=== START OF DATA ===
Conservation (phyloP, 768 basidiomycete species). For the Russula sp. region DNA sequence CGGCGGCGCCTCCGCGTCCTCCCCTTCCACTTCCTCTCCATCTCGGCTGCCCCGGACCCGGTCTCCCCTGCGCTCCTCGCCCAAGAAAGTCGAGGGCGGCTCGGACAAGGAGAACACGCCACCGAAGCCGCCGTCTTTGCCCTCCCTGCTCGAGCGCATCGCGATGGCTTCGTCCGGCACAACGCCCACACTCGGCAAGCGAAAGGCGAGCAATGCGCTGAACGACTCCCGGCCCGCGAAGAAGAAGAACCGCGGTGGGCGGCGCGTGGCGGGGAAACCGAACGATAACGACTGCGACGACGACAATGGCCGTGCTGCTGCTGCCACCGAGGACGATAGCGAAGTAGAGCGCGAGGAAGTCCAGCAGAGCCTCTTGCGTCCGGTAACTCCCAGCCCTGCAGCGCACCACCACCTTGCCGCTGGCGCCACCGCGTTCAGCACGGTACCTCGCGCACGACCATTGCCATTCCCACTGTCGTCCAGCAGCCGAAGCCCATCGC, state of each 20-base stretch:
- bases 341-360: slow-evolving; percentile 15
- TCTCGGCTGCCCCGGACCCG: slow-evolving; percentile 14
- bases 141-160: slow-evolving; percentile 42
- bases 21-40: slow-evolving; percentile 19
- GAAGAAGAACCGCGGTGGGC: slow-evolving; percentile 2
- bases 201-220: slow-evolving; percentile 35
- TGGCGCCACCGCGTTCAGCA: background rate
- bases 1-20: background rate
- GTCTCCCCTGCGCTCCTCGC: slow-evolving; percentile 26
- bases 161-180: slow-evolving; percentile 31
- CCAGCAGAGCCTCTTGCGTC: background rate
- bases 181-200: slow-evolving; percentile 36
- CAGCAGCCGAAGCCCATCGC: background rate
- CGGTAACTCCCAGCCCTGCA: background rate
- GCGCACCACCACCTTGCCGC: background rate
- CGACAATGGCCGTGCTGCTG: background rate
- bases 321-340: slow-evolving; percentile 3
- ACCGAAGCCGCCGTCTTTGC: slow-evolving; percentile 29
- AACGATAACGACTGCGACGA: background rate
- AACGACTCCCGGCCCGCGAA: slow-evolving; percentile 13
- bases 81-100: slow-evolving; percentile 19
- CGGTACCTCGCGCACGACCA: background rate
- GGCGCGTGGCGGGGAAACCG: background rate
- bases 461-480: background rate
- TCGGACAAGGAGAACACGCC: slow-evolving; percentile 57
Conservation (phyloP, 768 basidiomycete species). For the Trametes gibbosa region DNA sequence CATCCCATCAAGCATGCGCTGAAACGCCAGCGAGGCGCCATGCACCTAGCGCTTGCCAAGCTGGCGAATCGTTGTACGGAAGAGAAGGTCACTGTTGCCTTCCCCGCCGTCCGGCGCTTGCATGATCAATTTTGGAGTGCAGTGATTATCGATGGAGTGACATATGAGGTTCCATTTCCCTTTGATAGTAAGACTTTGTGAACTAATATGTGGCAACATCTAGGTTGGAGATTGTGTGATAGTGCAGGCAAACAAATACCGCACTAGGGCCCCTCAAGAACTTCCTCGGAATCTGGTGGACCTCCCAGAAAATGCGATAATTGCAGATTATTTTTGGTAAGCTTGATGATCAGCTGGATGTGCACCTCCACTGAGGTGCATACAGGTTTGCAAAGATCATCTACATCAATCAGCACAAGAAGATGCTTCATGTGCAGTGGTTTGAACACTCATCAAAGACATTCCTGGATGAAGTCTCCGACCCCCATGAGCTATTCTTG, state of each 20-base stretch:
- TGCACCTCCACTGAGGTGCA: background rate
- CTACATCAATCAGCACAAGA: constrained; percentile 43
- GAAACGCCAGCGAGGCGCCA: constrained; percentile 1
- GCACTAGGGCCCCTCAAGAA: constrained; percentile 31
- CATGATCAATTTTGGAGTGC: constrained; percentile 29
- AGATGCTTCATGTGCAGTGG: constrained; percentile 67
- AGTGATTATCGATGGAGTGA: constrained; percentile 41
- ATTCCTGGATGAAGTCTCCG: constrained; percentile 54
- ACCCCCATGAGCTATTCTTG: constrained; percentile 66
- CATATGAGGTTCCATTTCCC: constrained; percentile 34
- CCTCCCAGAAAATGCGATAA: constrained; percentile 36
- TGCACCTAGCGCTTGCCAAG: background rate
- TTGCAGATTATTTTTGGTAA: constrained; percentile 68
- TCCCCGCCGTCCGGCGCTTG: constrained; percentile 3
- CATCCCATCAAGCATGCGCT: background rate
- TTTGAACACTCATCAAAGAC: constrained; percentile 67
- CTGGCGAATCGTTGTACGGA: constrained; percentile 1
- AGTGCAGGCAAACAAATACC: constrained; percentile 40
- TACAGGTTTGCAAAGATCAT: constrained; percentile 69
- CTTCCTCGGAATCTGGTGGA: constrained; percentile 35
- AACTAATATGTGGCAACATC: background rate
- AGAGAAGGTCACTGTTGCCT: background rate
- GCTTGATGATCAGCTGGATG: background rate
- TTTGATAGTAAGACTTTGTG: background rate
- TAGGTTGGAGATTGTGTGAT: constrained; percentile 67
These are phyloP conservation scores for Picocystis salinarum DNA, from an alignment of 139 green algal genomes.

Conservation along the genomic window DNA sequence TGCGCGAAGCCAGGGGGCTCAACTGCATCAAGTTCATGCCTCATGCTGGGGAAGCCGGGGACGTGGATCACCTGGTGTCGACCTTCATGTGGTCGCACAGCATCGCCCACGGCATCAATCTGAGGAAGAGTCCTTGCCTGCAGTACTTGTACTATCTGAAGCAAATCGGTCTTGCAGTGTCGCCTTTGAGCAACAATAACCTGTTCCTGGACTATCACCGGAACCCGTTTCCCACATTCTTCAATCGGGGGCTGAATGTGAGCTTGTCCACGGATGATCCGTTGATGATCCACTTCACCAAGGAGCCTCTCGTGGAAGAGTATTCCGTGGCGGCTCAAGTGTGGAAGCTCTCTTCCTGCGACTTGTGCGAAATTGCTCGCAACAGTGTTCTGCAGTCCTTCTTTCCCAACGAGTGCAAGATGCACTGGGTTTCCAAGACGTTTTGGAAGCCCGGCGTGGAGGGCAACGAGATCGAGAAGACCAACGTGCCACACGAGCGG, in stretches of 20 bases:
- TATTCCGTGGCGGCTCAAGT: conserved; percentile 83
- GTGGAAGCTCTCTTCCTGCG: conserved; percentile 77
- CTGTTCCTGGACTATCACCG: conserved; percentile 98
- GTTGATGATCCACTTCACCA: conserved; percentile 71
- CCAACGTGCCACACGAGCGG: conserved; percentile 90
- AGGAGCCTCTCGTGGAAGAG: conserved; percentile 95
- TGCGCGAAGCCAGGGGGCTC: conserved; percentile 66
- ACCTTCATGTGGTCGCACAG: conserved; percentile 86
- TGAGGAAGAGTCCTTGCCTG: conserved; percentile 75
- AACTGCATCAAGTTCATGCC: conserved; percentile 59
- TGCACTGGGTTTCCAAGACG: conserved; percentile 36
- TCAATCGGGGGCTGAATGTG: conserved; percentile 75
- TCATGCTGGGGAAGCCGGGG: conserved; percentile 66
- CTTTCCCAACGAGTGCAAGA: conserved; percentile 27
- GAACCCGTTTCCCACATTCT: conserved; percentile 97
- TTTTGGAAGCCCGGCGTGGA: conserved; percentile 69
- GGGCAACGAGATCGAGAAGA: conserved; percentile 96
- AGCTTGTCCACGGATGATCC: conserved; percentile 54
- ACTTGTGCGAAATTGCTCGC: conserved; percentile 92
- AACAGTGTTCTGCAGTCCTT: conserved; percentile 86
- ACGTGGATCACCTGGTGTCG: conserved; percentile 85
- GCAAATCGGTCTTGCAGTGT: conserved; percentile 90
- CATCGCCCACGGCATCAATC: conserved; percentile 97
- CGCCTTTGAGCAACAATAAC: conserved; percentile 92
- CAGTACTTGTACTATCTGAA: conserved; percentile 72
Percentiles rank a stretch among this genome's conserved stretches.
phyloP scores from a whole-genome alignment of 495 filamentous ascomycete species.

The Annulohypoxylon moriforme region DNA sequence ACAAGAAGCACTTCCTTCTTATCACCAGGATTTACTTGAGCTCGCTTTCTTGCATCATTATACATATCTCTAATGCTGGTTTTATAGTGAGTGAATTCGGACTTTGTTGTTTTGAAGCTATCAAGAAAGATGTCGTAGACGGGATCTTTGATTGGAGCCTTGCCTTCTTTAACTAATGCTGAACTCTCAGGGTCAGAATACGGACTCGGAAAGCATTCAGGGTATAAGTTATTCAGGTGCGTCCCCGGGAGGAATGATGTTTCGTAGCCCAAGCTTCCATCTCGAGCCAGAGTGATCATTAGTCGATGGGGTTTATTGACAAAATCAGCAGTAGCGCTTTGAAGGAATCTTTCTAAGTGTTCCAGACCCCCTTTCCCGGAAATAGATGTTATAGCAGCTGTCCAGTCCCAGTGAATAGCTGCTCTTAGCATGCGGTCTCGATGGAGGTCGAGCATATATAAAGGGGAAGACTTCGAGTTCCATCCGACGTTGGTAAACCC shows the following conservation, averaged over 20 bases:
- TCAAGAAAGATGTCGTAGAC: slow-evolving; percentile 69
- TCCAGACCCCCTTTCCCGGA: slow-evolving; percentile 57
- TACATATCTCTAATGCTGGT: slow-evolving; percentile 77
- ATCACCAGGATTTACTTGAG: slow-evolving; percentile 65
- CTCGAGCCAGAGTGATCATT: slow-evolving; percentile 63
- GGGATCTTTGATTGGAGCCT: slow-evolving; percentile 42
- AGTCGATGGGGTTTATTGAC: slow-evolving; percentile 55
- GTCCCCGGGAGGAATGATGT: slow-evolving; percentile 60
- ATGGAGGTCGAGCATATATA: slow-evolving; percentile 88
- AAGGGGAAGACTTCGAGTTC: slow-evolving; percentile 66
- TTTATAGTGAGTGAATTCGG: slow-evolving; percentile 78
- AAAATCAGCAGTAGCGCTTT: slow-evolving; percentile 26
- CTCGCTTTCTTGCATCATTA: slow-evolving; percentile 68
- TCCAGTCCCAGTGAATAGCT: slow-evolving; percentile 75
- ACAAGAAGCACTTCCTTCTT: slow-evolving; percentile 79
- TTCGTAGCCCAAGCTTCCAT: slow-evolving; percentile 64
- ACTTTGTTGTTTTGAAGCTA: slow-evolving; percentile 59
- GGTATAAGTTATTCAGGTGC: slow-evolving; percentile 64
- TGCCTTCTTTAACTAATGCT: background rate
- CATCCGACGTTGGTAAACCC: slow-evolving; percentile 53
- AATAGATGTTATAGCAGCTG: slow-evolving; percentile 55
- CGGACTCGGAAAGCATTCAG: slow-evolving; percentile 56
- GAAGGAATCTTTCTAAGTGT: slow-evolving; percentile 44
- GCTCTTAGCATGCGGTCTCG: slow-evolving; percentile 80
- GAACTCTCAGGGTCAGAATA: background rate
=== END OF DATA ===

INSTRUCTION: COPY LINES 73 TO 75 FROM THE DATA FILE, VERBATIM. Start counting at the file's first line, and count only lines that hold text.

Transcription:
- ACTTGTGCGAAATTGCTCGC: conserved; percentile 92
- AACAGTGTTCTGCAGTCCTT: conserved; percentile 86
- ACGTGGATCACCTGGTGTCG: conserved; percentile 85